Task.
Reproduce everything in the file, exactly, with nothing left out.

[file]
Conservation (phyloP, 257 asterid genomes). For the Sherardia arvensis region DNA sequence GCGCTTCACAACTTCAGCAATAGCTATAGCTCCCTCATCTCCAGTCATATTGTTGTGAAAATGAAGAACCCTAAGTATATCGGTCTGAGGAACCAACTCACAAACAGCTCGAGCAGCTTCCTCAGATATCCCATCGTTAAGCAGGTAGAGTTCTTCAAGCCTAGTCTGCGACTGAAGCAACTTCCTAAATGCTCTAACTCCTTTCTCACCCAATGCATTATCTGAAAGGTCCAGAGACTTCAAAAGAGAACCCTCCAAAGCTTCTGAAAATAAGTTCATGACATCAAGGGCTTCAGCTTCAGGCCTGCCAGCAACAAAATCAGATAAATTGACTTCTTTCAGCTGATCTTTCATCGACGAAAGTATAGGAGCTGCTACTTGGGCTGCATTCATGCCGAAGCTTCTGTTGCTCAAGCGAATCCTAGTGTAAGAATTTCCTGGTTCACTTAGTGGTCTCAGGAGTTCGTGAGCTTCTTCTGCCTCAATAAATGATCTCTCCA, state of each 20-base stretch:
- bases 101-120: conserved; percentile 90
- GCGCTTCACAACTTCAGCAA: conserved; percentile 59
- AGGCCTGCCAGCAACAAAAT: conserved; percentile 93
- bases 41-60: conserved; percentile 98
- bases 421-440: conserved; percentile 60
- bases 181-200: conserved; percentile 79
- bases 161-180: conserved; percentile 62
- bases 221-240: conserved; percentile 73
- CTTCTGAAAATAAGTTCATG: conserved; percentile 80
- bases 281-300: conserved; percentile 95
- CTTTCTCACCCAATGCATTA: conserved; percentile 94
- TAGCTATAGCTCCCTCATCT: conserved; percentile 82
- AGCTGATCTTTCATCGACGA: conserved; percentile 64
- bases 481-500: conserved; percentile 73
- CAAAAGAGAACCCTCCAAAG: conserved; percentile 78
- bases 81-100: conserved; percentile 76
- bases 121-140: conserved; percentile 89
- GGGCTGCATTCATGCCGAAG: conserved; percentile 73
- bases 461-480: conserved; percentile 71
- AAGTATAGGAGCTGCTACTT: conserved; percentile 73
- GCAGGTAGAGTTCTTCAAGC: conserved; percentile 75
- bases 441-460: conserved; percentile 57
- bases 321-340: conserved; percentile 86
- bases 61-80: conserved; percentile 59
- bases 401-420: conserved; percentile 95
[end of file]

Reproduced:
Conservation (phyloP, 257 asterid genomes). For the Sherardia arvensis region DNA sequence GCGCTTCACAACTTCAGCAATAGCTATAGCTCCCTCATCTCCAGTCATATTGTTGTGAAAATGAAGAACCCTAAGTATATCGGTCTGAGGAACCAACTCACAAACAGCTCGAGCAGCTTCCTCAGATATCCCATCGTTAAGCAGGTAGAGTTCTTCAAGCCTAGTCTGCGACTGAAGCAACTTCCTAAATGCTCTAACTCCTTTCTCACCCAATGCATTATCTGAAAGGTCCAGAGACTTCAAAAGAGAACCCTCCAAAGCTTCTGAAAATAAGTTCATGACATCAAGGGCTTCAGCTTCAGGCCTGCCAGCAACAAAATCAGATAAATTGACTTCTTTCAGCTGATCTTTCATCGACGAAAGTATAGGAGCTGCTACTTGGGCTGCATTCATGCCGAAGCTTCTGTTGCTCAAGCGAATCCTAGTGTAAGAATTTCCTGGTTCACTTAGTGGTCTCAGGAGTTCGTGAGCTTCTTCTGCCTCAATAAATGATCTCTCCA, state of each 20-base stretch:
- bases 101-120: conserved; percentile 90
- GCGCTTCACAACTTCAGCAA: conserved; percentile 59
- AGGCCTGCCAGCAACAAAAT: conserved; percentile 93
- bases 41-60: conserved; percentile 98
- bases 421-440: conserved; percentile 60
- bases 181-200: conserved; percentile 79
- bases 161-180: conserved; percentile 62
- bases 221-240: conserved; percentile 73
- CTTCTGAAAATAAGTTCATG: conserved; percentile 80
- bases 281-300: conserved; percentile 95
- CTTTCTCACCCAATGCATTA: conserved; percentile 94
- TAGCTATAGCTCCCTCATCT: conserved; percentile 82
- AGCTGATCTTTCATCGACGA: conserved; percentile 64
- bases 481-500: conserved; percentile 73
- CAAAAGAGAACCCTCCAAAG: conserved; percentile 78
- bases 81-100: conserved; percentile 76
- bases 121-140: conserved; percentile 89
- GGGCTGCATTCATGCCGAAG: conserved; percentile 73
- bases 461-480: conserved; percentile 71
- AAGTATAGGAGCTGCTACTT: conserved; percentile 73
- GCAGGTAGAGTTCTTCAAGC: conserved; percentile 75
- bases 441-460: conserved; percentile 57
- bases 321-340: conserved; percentile 86
- bases 61-80: conserved; percentile 59
- bases 401-420: conserved; percentile 95